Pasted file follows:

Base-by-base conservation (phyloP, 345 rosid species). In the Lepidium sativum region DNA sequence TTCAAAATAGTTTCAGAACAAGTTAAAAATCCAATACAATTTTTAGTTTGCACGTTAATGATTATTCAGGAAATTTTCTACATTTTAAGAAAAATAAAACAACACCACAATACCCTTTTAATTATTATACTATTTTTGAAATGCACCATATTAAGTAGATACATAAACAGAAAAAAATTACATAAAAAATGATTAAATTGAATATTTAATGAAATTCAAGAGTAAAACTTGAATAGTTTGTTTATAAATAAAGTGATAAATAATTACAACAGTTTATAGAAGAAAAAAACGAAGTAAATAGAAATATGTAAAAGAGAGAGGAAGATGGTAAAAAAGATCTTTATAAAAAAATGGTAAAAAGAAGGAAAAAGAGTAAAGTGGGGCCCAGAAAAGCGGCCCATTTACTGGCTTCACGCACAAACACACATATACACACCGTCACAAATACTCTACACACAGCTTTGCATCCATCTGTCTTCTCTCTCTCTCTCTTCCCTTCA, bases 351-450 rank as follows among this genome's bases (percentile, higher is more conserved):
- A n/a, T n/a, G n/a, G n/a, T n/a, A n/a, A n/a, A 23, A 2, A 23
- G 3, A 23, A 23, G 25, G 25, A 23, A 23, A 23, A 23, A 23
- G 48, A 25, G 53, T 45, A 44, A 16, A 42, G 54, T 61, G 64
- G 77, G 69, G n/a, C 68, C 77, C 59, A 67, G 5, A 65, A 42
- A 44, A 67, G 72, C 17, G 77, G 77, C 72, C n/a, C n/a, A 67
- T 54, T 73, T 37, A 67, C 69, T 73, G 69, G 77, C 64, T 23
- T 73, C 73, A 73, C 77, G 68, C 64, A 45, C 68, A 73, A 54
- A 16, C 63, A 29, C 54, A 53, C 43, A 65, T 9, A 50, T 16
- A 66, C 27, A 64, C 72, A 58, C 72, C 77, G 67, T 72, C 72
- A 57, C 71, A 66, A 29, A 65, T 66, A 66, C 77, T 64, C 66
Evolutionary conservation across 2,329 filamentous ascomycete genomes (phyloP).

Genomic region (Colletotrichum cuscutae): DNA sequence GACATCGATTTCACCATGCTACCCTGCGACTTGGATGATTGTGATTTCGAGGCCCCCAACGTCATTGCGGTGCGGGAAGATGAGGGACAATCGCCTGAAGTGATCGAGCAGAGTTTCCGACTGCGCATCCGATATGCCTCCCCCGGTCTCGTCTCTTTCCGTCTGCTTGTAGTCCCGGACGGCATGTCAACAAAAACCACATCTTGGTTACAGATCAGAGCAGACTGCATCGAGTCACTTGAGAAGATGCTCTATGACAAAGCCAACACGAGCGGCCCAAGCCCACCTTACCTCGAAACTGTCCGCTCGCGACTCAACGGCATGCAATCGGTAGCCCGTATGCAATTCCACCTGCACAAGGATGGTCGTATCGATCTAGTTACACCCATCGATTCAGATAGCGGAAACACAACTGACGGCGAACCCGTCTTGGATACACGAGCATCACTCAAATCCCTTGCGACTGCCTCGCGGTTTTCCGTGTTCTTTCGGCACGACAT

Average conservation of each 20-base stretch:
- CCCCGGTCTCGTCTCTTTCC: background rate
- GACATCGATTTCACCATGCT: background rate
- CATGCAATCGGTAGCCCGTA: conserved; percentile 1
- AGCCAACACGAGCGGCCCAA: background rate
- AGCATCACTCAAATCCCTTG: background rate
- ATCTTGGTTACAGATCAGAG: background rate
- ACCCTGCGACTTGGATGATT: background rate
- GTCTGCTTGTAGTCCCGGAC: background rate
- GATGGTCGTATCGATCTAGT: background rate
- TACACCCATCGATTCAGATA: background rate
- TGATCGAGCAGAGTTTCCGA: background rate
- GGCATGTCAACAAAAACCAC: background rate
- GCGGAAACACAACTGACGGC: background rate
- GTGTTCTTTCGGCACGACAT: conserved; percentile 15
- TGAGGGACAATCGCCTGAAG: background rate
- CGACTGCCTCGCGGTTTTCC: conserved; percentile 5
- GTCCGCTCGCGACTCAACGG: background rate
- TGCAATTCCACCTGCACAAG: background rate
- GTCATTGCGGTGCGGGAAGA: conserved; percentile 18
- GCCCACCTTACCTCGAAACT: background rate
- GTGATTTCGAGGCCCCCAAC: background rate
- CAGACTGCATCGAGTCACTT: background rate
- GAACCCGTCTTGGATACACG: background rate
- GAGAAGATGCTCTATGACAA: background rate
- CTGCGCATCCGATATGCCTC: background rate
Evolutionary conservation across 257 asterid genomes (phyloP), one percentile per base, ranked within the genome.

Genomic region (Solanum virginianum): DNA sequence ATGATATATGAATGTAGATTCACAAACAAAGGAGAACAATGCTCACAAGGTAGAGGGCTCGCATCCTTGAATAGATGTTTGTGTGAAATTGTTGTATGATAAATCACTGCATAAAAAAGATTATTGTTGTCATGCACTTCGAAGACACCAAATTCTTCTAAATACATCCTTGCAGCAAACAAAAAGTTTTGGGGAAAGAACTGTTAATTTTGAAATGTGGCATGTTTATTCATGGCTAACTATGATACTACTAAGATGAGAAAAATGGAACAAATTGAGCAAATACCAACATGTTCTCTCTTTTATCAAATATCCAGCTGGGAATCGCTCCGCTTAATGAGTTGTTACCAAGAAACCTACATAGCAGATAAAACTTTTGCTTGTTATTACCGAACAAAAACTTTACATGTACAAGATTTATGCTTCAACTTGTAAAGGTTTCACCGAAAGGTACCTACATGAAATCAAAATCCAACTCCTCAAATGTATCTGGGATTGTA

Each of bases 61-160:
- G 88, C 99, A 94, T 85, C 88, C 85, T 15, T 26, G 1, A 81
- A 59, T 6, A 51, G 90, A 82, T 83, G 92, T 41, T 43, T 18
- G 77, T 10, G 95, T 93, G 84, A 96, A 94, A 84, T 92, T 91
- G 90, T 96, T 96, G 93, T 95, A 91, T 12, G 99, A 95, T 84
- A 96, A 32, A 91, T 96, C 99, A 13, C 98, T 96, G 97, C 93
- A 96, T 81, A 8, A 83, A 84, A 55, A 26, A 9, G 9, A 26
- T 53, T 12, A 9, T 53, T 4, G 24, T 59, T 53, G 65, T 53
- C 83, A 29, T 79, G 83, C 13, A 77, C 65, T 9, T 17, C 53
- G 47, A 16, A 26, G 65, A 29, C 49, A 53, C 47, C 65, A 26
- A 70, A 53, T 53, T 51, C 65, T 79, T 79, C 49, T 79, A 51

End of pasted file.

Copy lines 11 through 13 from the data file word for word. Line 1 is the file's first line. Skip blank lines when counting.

- A 57, C 71, A 66, A 29, A 65, T 66, A 66, C 77, T 64, C 66
Evolutionary conservation across 2,329 filamentous ascomycete genomes (phyloP).

Genomic region (Colletotrichum cuscutae): DNA sequence GACATCGATTTCACCATGCTACCCTGCGACTTGGATGATTGTGATTTCGAGGCCCCCAACGTCATTGCGGTGCGGGAAGATGAGGGACAATCGCCTGAAGTGATCGAGCAGAGTTTCCGACTGCGCATCCGATATGCCTCCCCCGGTCTCGTCTCTTTCCGTCTGCTTGTAGTCCCGGACGGCATGTCAACAAAAACCACATCTTGGTTACAGATCAGAGCAGACTGCATCGAGTCACTTGAGAAGATGCTCTATGACAAAGCCAACACGAGCGGCCCAAGCCCACCTTACCTCGAAACTGTCCGCTCGCGACTCAACGGCATGCAATCGGTAGCCCGTATGCAATTCCACCTGCACAAGGATGGTCGTATCGATCTAGTTACACCCATCGATTCAGATAGCGGAAACACAACTGACGGCGAACCCGTCTTGGATACACGAGCATCACTCAAATCCCTTGCGACTGCCTCGCGGTTTTCCGTGTTCTTTCGGCACGACAT